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Newtons Second Law

How does a cart change its motion when you push and pull on it? You might think that the harder
you push on a cart, the faster it goes. Is the carts velocity related to the force you apply? Or, is
the force related to something else? Also, what does the mass of the cart have to do with how the
motion changes? We know that it takes a much harder push to get a heavy cart moving than a
lighter one.

A Force Sensor and an Accelerometer will let you measure the force on a cart simultaneously
with the carts acceleration. The total mass of the cart is easy to vary by adding masses. Using
these tools, you can determine how the net force on the cart, its mass, and its acceleration are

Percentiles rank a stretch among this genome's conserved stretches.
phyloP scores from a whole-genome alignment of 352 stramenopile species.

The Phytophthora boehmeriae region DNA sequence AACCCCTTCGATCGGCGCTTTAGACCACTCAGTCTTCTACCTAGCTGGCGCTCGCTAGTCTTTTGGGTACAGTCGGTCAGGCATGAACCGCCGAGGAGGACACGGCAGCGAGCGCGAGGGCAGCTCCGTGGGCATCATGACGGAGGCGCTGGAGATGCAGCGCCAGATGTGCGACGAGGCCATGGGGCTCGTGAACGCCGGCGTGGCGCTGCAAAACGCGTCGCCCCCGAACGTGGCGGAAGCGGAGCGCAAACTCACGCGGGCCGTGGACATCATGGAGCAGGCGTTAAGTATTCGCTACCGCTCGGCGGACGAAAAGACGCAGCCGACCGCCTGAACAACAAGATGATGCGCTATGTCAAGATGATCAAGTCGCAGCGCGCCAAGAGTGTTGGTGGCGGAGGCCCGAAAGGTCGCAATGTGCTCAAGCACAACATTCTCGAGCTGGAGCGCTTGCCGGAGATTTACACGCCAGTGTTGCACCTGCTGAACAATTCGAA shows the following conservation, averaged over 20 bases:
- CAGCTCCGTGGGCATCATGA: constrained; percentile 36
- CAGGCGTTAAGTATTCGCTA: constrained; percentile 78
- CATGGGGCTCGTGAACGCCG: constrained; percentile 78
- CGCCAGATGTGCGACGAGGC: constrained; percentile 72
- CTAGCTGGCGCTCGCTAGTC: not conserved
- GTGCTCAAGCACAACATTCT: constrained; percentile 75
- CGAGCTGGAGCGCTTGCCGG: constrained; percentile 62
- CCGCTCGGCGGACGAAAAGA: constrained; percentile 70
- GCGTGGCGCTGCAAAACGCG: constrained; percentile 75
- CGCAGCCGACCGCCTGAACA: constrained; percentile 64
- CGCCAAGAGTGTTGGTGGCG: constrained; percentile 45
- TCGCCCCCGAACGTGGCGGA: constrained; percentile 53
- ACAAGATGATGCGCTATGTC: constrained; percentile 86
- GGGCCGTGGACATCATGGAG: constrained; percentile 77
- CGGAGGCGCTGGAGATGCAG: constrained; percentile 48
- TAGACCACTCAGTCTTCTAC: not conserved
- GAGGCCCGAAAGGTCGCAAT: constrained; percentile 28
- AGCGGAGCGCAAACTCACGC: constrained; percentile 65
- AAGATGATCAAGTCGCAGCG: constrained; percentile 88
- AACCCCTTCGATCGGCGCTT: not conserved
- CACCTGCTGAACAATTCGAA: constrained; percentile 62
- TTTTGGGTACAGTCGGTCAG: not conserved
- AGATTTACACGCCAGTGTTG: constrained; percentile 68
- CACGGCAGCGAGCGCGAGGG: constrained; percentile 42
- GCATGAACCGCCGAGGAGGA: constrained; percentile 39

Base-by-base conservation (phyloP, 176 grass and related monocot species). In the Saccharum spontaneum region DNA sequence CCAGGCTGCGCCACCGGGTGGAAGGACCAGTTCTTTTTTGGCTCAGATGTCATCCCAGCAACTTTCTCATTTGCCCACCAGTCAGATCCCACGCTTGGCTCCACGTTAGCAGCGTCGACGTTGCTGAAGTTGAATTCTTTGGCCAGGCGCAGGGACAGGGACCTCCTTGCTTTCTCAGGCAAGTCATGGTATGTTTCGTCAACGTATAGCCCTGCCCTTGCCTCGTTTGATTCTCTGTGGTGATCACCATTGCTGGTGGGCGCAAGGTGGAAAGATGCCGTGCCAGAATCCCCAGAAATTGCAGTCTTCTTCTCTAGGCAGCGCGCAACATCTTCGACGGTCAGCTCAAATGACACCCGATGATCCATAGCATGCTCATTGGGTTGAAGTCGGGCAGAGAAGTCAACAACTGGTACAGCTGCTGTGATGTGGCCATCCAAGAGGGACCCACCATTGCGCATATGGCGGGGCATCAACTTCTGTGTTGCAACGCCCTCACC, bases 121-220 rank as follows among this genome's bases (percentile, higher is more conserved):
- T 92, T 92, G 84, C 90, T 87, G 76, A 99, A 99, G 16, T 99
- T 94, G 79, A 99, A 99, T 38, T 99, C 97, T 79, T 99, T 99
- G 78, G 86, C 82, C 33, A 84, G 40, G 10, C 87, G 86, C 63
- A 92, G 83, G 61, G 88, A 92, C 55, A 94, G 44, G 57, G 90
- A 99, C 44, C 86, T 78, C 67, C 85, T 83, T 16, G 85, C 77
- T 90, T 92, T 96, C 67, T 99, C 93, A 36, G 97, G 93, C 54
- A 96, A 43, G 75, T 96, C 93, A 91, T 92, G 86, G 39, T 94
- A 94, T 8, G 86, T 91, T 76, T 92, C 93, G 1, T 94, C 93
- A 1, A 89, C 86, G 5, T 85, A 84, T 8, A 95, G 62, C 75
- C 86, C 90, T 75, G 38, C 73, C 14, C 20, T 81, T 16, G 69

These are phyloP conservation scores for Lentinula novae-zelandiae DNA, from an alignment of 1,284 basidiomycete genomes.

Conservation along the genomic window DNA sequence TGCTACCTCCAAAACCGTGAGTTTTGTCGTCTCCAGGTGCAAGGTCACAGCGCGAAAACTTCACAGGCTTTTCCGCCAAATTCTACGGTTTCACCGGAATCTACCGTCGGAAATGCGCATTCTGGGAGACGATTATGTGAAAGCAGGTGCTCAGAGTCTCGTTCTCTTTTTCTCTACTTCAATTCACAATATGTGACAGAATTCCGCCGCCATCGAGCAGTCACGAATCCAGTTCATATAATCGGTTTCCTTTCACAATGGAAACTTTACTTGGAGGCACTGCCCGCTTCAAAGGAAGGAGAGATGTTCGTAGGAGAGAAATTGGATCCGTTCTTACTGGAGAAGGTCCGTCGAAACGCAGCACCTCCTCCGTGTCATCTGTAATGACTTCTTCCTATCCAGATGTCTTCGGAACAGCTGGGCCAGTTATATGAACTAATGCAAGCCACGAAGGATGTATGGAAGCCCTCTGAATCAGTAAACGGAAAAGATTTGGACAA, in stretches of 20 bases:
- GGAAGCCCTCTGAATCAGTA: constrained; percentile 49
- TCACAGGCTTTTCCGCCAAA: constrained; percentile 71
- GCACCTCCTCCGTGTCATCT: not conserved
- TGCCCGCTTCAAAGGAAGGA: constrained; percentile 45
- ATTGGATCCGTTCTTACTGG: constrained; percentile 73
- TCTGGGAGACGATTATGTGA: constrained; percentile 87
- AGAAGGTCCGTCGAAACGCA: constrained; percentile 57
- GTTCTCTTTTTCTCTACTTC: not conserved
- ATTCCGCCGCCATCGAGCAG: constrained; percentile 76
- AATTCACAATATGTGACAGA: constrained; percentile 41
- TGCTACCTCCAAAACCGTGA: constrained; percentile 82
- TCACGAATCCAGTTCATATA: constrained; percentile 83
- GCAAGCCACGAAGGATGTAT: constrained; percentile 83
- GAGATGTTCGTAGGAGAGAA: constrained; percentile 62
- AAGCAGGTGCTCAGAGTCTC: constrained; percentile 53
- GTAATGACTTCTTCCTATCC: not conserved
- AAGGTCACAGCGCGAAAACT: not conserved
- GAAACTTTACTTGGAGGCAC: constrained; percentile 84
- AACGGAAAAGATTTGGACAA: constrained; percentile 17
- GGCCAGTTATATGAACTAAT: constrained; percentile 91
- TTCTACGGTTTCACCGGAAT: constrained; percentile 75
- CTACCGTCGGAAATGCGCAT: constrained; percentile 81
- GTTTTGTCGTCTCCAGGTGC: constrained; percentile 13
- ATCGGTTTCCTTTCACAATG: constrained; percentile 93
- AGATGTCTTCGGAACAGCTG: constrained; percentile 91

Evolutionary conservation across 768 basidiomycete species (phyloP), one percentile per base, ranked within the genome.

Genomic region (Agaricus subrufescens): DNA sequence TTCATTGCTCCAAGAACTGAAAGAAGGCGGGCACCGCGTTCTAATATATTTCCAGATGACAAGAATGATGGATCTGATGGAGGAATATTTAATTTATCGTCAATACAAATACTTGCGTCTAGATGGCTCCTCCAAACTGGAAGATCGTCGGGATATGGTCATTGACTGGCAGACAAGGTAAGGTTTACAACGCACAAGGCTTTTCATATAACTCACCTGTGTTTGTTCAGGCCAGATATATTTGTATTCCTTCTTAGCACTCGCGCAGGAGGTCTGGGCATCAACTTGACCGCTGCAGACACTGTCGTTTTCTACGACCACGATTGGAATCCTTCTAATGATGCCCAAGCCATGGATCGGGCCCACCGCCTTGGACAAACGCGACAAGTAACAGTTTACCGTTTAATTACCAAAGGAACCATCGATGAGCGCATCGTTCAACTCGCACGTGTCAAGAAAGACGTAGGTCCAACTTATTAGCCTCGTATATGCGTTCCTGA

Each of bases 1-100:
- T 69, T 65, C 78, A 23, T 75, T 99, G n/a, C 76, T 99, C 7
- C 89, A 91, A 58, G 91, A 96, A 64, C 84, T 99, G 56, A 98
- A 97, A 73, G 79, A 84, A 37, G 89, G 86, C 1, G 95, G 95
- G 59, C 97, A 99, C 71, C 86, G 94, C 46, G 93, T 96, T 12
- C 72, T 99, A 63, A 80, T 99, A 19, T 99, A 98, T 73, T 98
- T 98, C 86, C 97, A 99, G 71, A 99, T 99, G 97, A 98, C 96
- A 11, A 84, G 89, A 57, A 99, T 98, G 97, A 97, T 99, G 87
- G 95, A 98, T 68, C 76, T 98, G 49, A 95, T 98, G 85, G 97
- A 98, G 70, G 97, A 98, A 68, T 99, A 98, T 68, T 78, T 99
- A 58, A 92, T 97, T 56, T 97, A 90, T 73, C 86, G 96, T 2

related. This relationship is Newtons second law of motion.

Figure 1

Collect force and acceleration data for a cart as it is moved back and forth.
Compare force vs. time and acceleration vs. time graphs.
Analyze a graph of force vs. acceleration.
Determine the relationship between force, mass, and acceleration.

LabQuest Vernier Low-g Accelerometer and
LabQuest App Dual-Range Force Sensor
Vernier Dynamics Track or Wireless Dynamics Sensor System (WDSS)
Vernier Dynamics Cart 0.50 kg mass

Use a tennis ball and a flexible ruler to investigate these questions.
1. Apply a small amount of force to the ball by pushing the flat end of the
ruler against the ball. Maintain a constant bend in the ruler. You may
need a lot of clear space, and you may need to move with the ruler.